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Med.

A Match Med. in Heaven

Despite the best efforts of Chancellor Rishi Sunak’s Eat Out to Help Out (EOHO) scheme that has proved so popular, it remains a challenging time for the hospitality industry. Many restaurants are understandably struggling with some even closing their doors permanently, as we continue to do battle with the Covid-19 pandemic.

It was somewhat surprising then, to hear that in the midst of such tribulations for the sector, a new restaurant was opening up. But, delighting their first customers just as the EOHO promotion kicked in, that is precisely what Med. did, helping the regeneration of Little East Street in the process, their premises having laid vacant for the last two years.

Asking the restaurant’s charming and passionate general manager, Momo, about the timing, he explained that the directors signed the lease on the day lockdown was announced. But rather than being put off, they spent lockdown designing and building the restaurant, configuring the layout to allow social distancing, opening just as EOHO began, and they were immediately booked out Monday to Wednesday for the whole month. “In the end, it was possibly the best time ever to open a restaurant,” said Momo.

Med. is a small plates restaurant and, as the name suggests, offers diners a Mediterranean menu (I suppose it could technically have been Medieval, but it seems unlikely that that will be a common misunderstanding). Launched by the experienced and well-established partnership of Will Dennard and Jack Southan (Wolfsmouth, The Paradiso Social), and run by a friendly and knowledgeable team, you know you’re in good hands the moment you walk into the simple and stylishly designed space, and are greeted with a warm and sincere welcome.
Aperitifs

My partner and I were there on a Friday evening, and the 30 available covers all seemed to be filled, creating a warm, ebullient atmosphere. Each of us furnished with a refreshing and elegant aperitif (an Aperol-based spritz, and a Sbagliato), as well as delicious homemade focaccia with aioli and a bowl of Sicilian olives, we got down to business and studied the rest of the menu. It was the type of crowd-pleasing menu that, had they been stand alone entrées, I would’ve struggled to narrow down my choice. However, with the luxury of the small-plates, it meant we could choose a number of the dishes and get to try a wider range than we otherwise would have.

As a result, we enjoyed tuna carpaccio which was elevated with the addition of chili and shallots, beautifully cooked charred artichokes and courgettes served with sheep’s cheese and mint, as well as smoked mushrooms and aubergines, flavoured with a wonderful combination of za’tar and pomegranate seeds. We didn’t stop there.

We also enjoyed an Egyptian hummus with crispy chickpeas and more of the focaccia, a delectably delicate treat of cantaloupe melon with avocado and cured cucumbers, with a slight zing in a guacamole garnish, and a feast of clams with vinho verde and chorizo that had me dreaming about snorkelling off the Iberian Peninsula.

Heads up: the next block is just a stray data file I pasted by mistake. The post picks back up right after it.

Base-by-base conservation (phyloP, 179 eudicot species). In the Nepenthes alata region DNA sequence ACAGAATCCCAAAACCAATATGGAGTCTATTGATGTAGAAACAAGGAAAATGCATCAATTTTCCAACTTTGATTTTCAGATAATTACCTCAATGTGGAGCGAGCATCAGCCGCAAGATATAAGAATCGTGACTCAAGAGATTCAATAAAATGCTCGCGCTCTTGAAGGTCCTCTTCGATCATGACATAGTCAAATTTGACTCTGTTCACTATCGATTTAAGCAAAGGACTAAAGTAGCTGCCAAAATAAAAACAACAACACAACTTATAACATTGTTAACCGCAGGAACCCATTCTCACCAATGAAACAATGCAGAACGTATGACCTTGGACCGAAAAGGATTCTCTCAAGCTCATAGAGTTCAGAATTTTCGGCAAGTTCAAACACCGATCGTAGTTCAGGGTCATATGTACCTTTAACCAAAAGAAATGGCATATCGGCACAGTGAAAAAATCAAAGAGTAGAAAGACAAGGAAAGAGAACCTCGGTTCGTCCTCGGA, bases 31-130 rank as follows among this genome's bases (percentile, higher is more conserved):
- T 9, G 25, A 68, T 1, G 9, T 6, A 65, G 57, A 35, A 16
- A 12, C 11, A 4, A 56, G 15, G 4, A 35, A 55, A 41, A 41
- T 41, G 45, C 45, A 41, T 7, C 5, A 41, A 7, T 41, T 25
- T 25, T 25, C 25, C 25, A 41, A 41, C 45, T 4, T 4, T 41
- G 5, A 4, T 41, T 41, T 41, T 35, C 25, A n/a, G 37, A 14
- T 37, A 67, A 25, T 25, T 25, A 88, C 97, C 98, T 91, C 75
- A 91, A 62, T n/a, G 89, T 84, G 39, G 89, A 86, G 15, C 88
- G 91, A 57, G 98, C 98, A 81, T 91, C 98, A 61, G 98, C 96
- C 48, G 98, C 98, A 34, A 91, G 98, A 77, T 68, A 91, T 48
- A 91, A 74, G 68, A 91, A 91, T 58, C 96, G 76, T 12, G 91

The dish that stole the show for me, however, (and only partly because my other half, G, is a vegetarian so I could relax knowing I was able to eat all of it) was the Portuguese style roast chicken served with chorizo croquettes and coriander. Needless to say, the chicken was cooked to perfection, and the croquettes were as crispy on the outside as they were melty smooth on the inside.

Based on the dishes we’d ordered, our extremely attentive and personable waiter, Alberto, recommended a white Rioja for us, which was the perfect accompaniment for the meal. At least it was. As the evening’s only snafu came when G (who will no doubt be thrilled to read that I’m telling everyone this) decided to top up our wine glasses. With a carafe of the white Rioja and one of water on the table, you can probably see where I’m going with this. Despite there being refreshing strips of cucumber in the water which, in my mind, easily identified the water from the wine, my third-full glass of wine was suddenly two-thirds full, but now with a white-wine-and-water shandy. (I don’t recommend it). Keen to hide the faux pas (until now), we ran the risk of looking like gasping alcoholics instead and guzzled our new concoctions so we could pour some ‘neat’ wine back in, and try and adopt an air of sophistication. Wine-shandy guzzled, but sophistication still nowhere to be seen, we think it went unnoticed – until now, obviously. And with G back from work in about an hour, and likely to read this, I suppose I’ve got perhaps two hours until I’m single.

In the end, our eyes were marginally bigger than our bellies, and not only could we not squeeze in dessert (which was a crying shame, as the honey and lavender ice cream and chocolate and coffee tart with hazelnuts both looked exquisite), but we were unable to quite finish the banquet. Hating to see food go to waste though, and never too proud to ask for a doggy bag, the final morsels of our feast were kindly (and securely) packaged up for us to take home, which I was looking forward to having for lunch the next day. But by the time we got home, my belly (already going through a bit of a lockdown-initiated growth spurt as it was), had caught up and overtaken the size of my eyes, and I accidentally wolfed the rest down when I was supposed to be putting it in the fridge.

And even standing in my underpants in front of an open fridge, listening to two passing drunks outside argue about whether Africa was a country or a continent, there was no getting away from the fact that the food was absolutely heavenly. Unlike the image you may now have in your head. My apologies.

Med. is located at 2/3 Little East Street, Brighton.
For more information and to check out their menus, please visit their website.

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